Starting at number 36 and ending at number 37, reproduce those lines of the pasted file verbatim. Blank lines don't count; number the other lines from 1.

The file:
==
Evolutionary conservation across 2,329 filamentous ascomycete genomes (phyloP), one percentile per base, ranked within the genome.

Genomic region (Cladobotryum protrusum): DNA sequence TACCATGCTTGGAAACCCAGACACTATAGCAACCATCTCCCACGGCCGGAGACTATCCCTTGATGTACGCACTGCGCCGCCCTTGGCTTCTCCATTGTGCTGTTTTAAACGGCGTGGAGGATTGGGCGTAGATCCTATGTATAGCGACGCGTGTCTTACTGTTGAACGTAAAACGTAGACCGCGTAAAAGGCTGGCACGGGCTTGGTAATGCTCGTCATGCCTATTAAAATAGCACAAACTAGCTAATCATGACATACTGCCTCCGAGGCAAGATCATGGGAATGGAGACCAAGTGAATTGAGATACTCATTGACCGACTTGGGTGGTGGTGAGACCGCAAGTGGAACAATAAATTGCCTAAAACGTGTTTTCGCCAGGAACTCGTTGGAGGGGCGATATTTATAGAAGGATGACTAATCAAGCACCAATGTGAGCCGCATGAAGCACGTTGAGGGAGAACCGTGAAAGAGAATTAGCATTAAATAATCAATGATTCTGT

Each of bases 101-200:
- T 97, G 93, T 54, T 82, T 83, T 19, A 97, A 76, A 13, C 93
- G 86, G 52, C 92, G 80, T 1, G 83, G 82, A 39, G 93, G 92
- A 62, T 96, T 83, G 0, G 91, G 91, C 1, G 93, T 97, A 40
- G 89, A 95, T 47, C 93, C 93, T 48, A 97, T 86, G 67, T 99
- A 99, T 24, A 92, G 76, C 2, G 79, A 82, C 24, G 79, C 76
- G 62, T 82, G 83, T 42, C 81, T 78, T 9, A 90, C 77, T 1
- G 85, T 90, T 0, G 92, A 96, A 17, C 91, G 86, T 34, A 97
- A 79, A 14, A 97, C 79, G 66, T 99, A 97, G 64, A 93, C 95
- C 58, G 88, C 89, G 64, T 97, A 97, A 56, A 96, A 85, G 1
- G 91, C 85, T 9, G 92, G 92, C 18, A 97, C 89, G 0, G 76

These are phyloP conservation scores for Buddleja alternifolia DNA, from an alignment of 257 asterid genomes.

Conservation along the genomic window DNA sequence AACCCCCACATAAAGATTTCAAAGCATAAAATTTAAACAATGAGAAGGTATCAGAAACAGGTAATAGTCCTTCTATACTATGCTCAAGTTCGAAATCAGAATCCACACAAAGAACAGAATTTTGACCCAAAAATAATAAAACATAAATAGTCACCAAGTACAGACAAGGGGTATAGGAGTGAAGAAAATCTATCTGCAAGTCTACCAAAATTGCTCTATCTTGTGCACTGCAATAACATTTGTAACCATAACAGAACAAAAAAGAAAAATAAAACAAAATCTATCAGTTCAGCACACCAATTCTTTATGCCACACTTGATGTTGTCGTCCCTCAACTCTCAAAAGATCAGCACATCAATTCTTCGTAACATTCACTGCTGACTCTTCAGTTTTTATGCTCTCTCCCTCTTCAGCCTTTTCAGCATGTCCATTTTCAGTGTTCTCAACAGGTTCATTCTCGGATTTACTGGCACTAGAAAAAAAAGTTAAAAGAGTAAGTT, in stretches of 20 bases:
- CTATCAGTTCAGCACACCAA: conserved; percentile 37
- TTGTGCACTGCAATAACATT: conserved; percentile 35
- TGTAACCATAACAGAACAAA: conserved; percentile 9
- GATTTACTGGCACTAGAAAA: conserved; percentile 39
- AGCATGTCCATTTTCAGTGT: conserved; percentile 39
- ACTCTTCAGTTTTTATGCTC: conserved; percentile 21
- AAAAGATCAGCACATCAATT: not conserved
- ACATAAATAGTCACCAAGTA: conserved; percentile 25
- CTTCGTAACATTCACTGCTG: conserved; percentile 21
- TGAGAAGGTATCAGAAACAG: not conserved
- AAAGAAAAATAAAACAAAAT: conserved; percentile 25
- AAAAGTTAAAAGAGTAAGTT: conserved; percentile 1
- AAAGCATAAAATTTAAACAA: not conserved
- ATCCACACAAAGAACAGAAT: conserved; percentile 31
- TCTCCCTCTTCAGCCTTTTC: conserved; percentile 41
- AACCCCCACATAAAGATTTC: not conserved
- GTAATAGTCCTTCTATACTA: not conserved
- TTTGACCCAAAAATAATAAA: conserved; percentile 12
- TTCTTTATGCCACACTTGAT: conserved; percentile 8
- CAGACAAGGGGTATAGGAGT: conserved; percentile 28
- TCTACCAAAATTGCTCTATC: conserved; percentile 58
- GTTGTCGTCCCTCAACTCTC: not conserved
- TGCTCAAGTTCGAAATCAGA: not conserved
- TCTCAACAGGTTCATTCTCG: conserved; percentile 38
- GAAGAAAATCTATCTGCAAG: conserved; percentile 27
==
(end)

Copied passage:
- TCTACCAAAATTGCTCTATC: conserved; percentile 58
- GTTGTCGTCCCTCAACTCTC: not conserved